Stress and Hormones
Your body/brain has an incredibly complex and detailed communication system designed to keep everything working smoothly no matter what’s going on. Hormones are its chemical messengers that tell every cell, organ, gland and system in your body what and how much to do. They are made by endocrine glands and secreted in precise amounts into your bloodstream as directed by your central nervous system.
The chief controller of hormone production is your hypothalamus, a brain area that regulates all physiological systems to maintain internal balance (homeostasis). Using feedback loops throughout your body and brain, your hypothalamus continuously monitors changes inside and around you, including thoughts and emotions. It responds by initiating hormonal adjustments that allow you to adapt to the changes and maintain or regain homeostasis.
To do this, a hormone message goes from your hypothalamus to your pituitary, the master endocrine gland, instructing it to send a demand to the appropriate endocrine gland to increase or decrease production of specific hormones.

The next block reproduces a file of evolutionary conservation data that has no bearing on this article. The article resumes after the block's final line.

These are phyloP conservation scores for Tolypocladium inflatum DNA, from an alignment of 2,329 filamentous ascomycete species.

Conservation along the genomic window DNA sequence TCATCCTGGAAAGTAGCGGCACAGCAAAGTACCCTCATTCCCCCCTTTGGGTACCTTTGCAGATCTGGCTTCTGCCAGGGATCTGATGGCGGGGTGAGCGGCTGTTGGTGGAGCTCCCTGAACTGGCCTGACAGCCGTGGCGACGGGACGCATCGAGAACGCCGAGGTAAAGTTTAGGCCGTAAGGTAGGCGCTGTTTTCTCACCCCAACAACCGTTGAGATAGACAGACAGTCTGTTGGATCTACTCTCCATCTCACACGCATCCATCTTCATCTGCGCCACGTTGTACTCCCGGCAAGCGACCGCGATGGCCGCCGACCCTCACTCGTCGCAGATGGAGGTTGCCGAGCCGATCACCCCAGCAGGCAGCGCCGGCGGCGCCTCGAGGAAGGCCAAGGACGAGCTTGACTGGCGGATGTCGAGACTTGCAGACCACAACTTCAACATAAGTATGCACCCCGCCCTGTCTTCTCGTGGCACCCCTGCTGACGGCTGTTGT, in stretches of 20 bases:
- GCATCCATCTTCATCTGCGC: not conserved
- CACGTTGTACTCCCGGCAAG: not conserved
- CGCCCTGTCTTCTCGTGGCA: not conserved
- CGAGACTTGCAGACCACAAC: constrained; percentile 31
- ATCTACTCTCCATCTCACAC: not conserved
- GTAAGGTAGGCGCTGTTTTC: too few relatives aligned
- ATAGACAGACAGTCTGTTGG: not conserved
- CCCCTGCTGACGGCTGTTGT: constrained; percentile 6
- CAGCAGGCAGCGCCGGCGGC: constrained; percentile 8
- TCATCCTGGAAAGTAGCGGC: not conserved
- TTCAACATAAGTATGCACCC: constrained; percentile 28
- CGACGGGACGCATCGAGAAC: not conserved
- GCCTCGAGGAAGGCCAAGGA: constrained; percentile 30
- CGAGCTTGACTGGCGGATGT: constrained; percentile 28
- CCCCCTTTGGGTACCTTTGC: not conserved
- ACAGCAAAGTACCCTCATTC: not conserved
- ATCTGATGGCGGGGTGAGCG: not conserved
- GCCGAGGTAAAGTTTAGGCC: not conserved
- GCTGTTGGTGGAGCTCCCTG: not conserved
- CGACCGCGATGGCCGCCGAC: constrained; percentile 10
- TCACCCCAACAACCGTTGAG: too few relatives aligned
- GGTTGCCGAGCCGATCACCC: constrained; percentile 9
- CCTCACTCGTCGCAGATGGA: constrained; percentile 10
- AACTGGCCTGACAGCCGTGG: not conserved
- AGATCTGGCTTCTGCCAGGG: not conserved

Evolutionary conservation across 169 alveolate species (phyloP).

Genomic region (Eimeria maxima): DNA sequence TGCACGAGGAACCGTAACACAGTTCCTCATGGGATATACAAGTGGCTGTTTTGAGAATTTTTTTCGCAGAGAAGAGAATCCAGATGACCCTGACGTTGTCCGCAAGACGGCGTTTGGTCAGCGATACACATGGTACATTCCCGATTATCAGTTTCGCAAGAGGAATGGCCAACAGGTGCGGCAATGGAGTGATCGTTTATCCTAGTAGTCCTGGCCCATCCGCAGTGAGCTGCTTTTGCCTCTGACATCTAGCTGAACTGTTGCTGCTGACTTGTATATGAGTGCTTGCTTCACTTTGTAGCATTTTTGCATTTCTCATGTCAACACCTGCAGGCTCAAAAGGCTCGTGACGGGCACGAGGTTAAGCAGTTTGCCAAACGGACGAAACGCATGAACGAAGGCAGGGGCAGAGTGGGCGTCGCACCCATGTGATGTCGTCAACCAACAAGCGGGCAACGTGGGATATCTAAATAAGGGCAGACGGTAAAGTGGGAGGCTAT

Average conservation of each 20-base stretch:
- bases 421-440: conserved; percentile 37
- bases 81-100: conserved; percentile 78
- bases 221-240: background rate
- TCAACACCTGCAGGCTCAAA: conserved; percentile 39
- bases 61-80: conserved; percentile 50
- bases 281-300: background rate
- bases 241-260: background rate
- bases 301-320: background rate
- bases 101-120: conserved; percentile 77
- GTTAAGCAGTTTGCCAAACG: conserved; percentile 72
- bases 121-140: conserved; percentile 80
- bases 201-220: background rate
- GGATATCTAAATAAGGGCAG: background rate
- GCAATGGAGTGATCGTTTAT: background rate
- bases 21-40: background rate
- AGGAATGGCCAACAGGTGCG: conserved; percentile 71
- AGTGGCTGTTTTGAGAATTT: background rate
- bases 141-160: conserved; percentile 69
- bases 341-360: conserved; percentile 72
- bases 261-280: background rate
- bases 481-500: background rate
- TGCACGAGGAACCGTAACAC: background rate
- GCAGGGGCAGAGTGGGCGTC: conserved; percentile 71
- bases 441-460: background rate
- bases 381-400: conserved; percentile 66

The adrenals are the main glands of stress because they make all of the major hormones involved in stress response and adaptation. During stress the hypothalamus gets the adrenals to produce specific hormones via two pathways:
1) Sympathomedullary (SAM) pathway – direct sympathetic nervous system stimulation of the adrenal medulla to make adrenalin and noradrenalin for the quick, short-term “fight or flight” response
2) Hypothalamic-pituitary-adrenal (HPA) axis – adrenocorticotropic hormone stimulation of the adrenal cortex by the pituitary to make cortisol, aldosterone and other corticosteroids for more prolonged stress adaptations.